Before long Senator McCain launched into an attack on his opponent, Senator Barack Obama, with great energy but little veracity. "Joe the Plumber is the only person to get Obama to answer a question," he flailed, "and he didn't ask him to come to his door." His door? "He didn't ask Obama to come to his house," he went on, "and he didn't ask for those political attacks from the Obama campaign." There were attacks by the Obama campaign against Joe? "No American should be attacked for asking a question of a presidential candidate," he steamed, "attacks on him are attacks small businesses across the country."

I rushed to YouTube to screen the more than five minute meeting between Obama and Joe. It was very cordial and Obama seemed genuinely engaged in the conversation. It took place on a campaign stop, not at Joe's house. And what of Joe? He has a lien on his house for not paying his taxes. I guess Joe just doesn't like taxes. And it is well known now that Joe is not a licensed plumber, he is not trying to buy a plumbing business and he does not make very much income.

Governor Sarah Palin used much the same thrust during her campaign stops Sunday. Praising Joe the plumber for asking Obama tough questions, Palin said Obama sounded like a socialist. Then she charged that Joe is being investigated for asking a question. Don't these candidates understand that they undermine their own campaign with these shoddy attempts to fire up their own base? Why can't they just offer some straight talk about their positions on the critical issues? Hyperbole is fine, but using this Joe the plumber seems misguided.

General Colin Powell, a true American hero, announced earlier in the day he would vote for Senator Obama. His thoughtful and articulate explanation on Meet The Press was filled with praise for both candidates. And Powell described McCain as a long time friend. An important factor in that support of Obama was all the negative campaigning he has witnessed from the McCain campaign. He also expressed his doubts about Palin's readiness for the presidency. On the other hand, he spoke of Obama in glowing terms. He had seen how the Illinois Senator has recently handled his campaign, citing his intelligence and steadiness through the recent economic crisis. "He is ready," pronounced Powell, "he has the potential to be an exceptional president."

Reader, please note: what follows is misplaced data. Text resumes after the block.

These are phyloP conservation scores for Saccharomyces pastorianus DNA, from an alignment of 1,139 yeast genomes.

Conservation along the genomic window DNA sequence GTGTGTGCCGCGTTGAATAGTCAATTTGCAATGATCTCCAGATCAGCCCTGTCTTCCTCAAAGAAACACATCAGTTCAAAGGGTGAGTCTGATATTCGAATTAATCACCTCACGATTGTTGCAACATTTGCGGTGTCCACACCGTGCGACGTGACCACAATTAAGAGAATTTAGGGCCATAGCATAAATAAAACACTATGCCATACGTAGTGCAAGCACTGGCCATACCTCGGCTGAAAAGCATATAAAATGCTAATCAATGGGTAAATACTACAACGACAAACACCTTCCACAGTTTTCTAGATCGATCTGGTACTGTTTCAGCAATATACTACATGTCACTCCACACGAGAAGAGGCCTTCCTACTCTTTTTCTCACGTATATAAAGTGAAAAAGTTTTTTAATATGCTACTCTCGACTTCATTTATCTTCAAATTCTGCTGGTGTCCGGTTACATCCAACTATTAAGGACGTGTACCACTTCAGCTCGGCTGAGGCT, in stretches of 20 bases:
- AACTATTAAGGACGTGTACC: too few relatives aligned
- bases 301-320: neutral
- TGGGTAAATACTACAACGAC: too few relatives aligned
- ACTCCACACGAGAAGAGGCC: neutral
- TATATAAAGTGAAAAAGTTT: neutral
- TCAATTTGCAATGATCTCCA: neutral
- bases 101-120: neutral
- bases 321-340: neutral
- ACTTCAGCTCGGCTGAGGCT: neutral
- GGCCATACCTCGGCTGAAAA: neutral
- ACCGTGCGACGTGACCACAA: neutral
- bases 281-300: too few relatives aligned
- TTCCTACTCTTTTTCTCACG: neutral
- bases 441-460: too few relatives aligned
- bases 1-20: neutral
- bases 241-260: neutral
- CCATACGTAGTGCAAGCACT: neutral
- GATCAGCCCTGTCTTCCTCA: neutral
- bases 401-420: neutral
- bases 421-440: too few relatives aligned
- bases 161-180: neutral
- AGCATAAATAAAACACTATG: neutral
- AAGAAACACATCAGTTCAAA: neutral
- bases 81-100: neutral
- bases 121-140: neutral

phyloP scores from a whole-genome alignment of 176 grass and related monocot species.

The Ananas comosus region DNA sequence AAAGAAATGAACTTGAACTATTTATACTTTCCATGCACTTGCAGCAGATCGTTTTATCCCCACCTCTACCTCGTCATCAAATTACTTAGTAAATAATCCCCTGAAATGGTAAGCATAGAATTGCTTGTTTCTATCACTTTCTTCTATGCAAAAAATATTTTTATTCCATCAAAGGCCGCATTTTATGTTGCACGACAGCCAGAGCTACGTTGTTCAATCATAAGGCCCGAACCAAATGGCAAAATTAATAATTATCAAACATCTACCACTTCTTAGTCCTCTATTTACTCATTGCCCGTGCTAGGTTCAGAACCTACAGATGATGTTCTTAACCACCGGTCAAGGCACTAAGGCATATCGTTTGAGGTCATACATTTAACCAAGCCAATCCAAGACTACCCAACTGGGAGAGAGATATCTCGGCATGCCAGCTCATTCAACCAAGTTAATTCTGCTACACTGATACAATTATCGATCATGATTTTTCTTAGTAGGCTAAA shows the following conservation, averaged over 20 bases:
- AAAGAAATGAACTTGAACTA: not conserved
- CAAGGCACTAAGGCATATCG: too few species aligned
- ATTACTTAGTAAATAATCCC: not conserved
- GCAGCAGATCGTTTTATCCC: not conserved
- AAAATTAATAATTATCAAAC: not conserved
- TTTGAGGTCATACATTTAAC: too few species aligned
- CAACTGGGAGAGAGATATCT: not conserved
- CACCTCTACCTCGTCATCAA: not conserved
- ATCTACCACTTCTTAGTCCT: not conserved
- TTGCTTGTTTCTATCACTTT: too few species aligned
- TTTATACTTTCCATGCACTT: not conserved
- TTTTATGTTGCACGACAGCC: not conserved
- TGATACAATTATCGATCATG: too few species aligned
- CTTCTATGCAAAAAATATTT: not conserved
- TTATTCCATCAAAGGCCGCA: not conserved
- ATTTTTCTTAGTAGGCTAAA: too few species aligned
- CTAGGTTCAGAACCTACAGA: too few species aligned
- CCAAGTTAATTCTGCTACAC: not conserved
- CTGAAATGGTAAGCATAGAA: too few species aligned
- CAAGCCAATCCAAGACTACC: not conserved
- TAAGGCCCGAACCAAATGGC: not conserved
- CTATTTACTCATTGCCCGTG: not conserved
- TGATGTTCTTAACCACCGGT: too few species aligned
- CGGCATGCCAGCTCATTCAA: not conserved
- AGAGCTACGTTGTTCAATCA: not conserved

Joe the plumber is the centerpiece of the McCain campaign. General Colin Powell's endorsement will now be an important factor in the Obama campaign. This pretty much sums up the state of this race with two weeks to go before the election.

Thursday, October 16, 2008

Home Stretch

Senator Barack Obama reassured his supporters and converted a few independents with his measured and composed performance in last night's debate. On the other hand, Senator John McCain came out swinging, in an effort to appease his base, but overall he seemed exasperated and frustrated.

For sure, McCain had some good moments. For instance, "Senator Obama, I am not President Bush. If you wanted to run against President Bush, you should have run four years ago." No doubt a planned response, as was the introduction of "Joe the Plumber," now the most famous plumber since E. Howard Hunt of Watergate fame. McCain's point was that if you raise taxes on small business owners, like Joe, the businesses would not be able to create jobs. But Obama reached right for the middle class in his response saying, "I want to provide a tax cut for 95% of working Americans."

Obama clearly had a plan going into the debate. While his performance was a bit slow out of the gate, Obama seemed thoughtful, steady and comfortable. He stared right into the camera when addressing the audience. He fortified his growing grasp on the middle class, especially with his position on health care. He established that the average health policy costs more than $12,000 a year, and then got McCain to admit he would tax corporate health care benefits. That admission no doubt sent alarm bells off in living rooms across the country.

McCain tried to paint Obama as the negative campaigner and himself as the victim. But Obama pushed back, "100% of your ads, John, 100% have been negative." Then McCain finally raised the specter of Obama's associations with Bill Ayers and ACORN, a controversial voter registration group, in a debate forum. Obama calmly offered his explanation and then pointedly said, "I think the fact that this has become such an important part of your campaign, Senator McCain says more about your campaign than it says about me."

After three debates with Senator McCain it is clear that Obama is a pretty cool customer. His performances have been consistent, steady and confident. He displayed a command of the facts and a thorough understanding of his positions on the issues. On the other hand, McCain's performance has been inconsistent, at times sarcastic and snide. Last night he failed to capitalize on opportunities and he failed to connect with "Joe Six Pack." Although Joe the Plumber and the Republican base may feel good about last night's debate, even Fox News analysts found little to praise in McCain's performance.